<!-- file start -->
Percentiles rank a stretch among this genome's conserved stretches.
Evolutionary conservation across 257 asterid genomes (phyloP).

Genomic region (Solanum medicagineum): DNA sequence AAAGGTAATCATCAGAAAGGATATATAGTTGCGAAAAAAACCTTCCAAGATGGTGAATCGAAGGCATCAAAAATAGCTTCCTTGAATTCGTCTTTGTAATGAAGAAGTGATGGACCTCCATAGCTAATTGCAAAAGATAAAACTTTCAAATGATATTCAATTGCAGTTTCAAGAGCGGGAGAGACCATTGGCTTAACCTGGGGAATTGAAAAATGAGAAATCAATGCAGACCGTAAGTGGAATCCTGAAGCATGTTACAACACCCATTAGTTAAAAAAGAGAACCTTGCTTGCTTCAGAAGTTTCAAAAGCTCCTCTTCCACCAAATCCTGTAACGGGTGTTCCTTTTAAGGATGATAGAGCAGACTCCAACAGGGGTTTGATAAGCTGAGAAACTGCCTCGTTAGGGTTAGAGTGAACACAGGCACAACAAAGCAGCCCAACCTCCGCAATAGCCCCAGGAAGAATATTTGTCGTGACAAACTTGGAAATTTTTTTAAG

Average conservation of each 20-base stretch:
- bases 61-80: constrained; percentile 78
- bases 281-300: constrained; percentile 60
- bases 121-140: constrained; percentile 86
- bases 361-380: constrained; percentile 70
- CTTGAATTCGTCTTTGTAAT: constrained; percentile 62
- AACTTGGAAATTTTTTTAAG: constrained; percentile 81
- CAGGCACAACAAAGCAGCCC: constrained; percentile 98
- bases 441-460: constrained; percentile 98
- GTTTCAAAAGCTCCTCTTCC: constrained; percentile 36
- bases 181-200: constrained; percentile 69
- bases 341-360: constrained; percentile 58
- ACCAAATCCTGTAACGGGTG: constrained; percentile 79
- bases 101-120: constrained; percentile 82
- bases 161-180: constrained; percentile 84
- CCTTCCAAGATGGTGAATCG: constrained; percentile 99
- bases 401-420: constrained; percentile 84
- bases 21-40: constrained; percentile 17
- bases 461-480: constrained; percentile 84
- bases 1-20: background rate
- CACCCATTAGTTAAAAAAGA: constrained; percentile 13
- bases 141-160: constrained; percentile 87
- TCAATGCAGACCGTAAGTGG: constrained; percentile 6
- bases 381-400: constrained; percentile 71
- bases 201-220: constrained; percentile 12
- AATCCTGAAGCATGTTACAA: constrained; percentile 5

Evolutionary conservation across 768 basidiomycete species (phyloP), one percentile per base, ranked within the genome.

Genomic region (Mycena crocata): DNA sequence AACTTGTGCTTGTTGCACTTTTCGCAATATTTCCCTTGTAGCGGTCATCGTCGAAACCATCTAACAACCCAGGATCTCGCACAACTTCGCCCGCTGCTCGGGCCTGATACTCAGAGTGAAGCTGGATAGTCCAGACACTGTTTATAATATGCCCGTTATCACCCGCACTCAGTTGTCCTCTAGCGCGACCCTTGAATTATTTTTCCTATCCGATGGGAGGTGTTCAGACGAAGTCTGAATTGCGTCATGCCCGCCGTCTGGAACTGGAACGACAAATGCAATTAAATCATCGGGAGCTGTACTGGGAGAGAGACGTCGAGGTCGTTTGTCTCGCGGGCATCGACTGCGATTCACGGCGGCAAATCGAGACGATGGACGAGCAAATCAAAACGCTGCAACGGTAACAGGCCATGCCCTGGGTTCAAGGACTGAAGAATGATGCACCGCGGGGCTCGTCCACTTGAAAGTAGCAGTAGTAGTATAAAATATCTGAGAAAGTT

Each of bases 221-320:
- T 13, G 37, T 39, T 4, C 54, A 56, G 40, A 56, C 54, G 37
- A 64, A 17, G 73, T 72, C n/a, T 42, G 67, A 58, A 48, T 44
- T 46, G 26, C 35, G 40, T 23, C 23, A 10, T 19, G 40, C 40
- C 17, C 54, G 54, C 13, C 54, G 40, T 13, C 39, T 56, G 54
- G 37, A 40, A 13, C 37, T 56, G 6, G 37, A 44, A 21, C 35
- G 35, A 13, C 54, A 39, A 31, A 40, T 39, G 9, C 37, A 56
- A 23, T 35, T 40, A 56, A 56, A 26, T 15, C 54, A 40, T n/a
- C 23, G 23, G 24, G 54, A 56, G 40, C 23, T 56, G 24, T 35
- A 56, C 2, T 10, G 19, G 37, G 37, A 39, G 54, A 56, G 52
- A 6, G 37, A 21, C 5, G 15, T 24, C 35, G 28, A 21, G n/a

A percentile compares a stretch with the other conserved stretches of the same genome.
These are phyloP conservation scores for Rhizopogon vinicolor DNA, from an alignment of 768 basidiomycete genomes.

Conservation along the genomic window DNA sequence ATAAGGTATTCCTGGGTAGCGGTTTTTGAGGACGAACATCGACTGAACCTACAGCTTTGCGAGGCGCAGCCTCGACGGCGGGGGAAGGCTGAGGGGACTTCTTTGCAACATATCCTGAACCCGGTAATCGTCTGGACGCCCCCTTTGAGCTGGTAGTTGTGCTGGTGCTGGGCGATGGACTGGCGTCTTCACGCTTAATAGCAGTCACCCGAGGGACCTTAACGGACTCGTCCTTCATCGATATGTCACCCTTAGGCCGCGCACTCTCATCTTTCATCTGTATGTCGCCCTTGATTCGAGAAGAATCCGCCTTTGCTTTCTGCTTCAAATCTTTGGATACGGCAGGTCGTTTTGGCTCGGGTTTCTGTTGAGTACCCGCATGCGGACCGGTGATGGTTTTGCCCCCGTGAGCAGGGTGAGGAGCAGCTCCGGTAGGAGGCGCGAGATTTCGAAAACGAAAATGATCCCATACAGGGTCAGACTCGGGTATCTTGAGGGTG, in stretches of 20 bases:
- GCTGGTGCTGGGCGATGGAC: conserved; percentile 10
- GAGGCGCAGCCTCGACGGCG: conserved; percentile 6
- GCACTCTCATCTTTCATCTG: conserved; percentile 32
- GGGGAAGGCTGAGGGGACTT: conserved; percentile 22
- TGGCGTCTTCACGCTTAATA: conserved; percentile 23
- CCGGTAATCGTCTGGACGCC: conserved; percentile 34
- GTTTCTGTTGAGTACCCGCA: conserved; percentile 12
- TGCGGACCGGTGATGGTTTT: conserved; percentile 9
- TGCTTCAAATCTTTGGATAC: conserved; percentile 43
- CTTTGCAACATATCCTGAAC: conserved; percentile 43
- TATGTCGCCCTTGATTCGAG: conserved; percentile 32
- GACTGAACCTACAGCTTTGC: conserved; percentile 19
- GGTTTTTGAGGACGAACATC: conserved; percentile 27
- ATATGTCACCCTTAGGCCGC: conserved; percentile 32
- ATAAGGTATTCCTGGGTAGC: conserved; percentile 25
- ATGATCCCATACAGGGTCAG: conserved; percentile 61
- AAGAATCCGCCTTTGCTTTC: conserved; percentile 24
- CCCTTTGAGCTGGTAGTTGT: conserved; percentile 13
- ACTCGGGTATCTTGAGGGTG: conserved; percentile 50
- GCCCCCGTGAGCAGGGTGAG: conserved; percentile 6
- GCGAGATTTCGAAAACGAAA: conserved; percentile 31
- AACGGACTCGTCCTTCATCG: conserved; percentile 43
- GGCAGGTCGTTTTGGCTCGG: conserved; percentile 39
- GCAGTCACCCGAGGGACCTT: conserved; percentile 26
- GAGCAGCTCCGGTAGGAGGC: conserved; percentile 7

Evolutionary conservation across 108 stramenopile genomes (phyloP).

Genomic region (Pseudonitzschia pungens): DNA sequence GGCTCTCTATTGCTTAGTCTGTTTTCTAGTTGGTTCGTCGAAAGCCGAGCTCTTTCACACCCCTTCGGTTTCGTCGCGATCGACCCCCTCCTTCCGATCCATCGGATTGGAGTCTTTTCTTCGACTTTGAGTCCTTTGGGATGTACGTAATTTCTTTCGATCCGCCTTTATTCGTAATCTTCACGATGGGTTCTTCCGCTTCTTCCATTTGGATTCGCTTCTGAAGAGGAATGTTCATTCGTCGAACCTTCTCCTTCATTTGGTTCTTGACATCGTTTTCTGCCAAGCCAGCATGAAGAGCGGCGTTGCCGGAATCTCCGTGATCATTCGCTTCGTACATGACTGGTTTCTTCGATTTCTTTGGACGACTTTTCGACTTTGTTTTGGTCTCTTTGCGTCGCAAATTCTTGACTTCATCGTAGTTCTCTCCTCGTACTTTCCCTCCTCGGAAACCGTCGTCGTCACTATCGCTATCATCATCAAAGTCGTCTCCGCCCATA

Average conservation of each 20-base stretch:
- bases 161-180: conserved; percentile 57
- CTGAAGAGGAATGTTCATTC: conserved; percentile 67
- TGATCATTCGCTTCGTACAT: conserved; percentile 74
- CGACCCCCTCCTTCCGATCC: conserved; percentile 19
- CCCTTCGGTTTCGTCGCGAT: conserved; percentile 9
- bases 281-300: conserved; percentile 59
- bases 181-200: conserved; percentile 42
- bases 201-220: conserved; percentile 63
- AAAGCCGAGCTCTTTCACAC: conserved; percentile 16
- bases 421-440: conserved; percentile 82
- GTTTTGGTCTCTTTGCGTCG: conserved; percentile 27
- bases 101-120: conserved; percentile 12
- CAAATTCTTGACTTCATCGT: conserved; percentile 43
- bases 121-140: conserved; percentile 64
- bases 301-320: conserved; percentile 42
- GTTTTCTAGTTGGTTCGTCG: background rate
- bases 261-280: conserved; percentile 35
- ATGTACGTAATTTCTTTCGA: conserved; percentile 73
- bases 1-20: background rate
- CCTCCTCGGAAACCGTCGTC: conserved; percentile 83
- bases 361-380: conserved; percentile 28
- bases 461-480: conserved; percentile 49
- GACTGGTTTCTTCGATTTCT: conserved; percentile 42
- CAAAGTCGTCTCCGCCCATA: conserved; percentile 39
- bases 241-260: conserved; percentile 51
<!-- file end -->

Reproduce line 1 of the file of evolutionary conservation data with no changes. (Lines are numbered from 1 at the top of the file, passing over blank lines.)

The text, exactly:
Percentiles rank a stretch among this genome's conserved stretches.